Rhapsody in blue, but make it calming—these plangent reveries interact beautifully with one another in situ. Aside from the self-evident color palette synchronicity, each piece balances a calming tonal landscape with that signature destabilizing "what the hell?" quality Magritte more or less patented in his Surrealist hey-day. Labauvie's intaglio static and creeping golden lines lend a contemporary version of that tell-tale tension to streamlined abstraction; one might even argue that Magritte's re-constitution of figurative signifiers is a form of abstraction unto itself. La Page Blanc and Pleiades both center organic orbs of blankness in deep, blue expanses, compositional modalities that magnetically draw the eye. 

La Page Blanche, 1967, lithograph, 17.72 inches x 23.62 inches, 2010 edition of 275, $1246, available from Artspace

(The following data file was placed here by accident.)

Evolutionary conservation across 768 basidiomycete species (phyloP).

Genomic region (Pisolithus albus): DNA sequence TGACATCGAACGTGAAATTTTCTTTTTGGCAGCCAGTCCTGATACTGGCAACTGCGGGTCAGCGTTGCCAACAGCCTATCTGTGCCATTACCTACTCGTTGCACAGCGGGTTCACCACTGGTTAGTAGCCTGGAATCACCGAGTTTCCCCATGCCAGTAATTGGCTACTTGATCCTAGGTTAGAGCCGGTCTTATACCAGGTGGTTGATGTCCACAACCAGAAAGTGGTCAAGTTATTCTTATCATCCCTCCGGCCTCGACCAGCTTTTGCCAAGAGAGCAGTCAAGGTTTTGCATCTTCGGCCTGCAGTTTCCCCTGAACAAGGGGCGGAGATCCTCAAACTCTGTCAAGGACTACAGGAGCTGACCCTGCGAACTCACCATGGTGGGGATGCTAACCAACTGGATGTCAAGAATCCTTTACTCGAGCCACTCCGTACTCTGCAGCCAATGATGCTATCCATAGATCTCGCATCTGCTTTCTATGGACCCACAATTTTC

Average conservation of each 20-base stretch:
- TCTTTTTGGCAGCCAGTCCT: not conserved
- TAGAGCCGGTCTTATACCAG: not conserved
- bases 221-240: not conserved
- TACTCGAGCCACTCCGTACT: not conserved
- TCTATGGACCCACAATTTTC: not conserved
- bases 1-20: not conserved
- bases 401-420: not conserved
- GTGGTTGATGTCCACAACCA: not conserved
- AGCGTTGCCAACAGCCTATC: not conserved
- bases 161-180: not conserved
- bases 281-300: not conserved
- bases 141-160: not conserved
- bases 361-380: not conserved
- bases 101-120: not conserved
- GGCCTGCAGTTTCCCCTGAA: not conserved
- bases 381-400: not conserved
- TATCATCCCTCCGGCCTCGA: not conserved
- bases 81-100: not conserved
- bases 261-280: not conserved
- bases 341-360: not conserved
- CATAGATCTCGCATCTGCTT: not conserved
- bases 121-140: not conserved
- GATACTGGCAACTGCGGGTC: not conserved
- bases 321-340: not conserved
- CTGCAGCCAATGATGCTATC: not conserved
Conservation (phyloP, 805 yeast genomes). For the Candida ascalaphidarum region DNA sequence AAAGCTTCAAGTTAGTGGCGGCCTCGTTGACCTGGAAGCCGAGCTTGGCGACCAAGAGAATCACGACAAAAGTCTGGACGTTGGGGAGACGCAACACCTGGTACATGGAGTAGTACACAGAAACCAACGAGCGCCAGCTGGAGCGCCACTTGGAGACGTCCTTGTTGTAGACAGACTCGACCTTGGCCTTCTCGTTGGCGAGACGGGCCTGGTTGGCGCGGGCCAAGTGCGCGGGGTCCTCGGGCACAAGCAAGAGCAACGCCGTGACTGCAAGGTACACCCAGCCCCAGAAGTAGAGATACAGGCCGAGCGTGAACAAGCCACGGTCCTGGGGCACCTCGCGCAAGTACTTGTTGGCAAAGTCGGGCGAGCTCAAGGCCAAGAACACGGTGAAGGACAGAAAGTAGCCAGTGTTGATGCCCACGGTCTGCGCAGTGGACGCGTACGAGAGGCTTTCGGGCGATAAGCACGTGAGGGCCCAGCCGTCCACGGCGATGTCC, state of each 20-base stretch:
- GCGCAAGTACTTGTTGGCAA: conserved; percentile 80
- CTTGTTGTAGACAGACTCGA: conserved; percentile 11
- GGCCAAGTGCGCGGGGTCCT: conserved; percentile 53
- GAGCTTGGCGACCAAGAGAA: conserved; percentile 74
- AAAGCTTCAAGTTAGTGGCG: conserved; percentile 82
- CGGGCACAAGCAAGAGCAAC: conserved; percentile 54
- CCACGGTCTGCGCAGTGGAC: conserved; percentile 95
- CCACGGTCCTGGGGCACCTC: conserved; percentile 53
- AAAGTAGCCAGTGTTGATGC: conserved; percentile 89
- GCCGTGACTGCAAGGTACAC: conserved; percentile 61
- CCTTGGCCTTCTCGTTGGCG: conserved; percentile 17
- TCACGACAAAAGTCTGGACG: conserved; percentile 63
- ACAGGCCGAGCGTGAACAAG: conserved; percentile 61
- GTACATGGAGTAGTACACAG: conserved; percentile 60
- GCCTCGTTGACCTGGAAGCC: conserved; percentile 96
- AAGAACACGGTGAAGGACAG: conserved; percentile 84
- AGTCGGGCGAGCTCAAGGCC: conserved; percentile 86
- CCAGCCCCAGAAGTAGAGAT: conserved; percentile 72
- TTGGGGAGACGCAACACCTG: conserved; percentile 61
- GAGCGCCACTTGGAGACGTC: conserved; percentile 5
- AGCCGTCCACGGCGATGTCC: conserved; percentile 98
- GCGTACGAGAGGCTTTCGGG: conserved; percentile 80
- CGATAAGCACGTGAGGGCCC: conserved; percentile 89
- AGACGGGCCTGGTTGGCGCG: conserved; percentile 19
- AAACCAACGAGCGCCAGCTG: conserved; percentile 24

Pleiades, 2019, metal relief intalgio print, 28" x 37", edition of 7, $3500, available through Artspace

 

Ralf Peters, Tankstelle Sud, 2005 and Yozo Hamaguchi, Walnut, 1979

Are you afraid of the dark? These two pieces speak to the psychic murkiness of the urban-natural dichotomy.  German conceptual photographer Peters specializes in capturing the otherworldly aspects of transitional, mundane spaces like gas stations, at once deeply impersonal and archly felt. It's little wonder that the German language has upwards of thirty different words to describe loneliness, a type of cultural specificity Japan also shares; Hamaguchi's Walnut speaks to carnal longing and isolation with an urgency atypical of most still-lives. Both pieces burn more slowly than most viewers might expect of photography, adding to the layered, emotional resonance of each print. The compositional dialogue between the pieces—dark, deft, and expert in terms of negative space deployment—is especially savory. 

 

Tankstelle Sud, photographic C-print, 13.78" x 16.93", edition of 25, $921, available through Artspace

 Walnut, 1979, Mezzotint, 29.73" x 22.25", $7200, available now at Artspace



Tomislav Nikolic, To hear you now, to see you now, I must look outside myself, 2017 and Robert Motherwell, Untitled, Octavio Paz Suite, 1987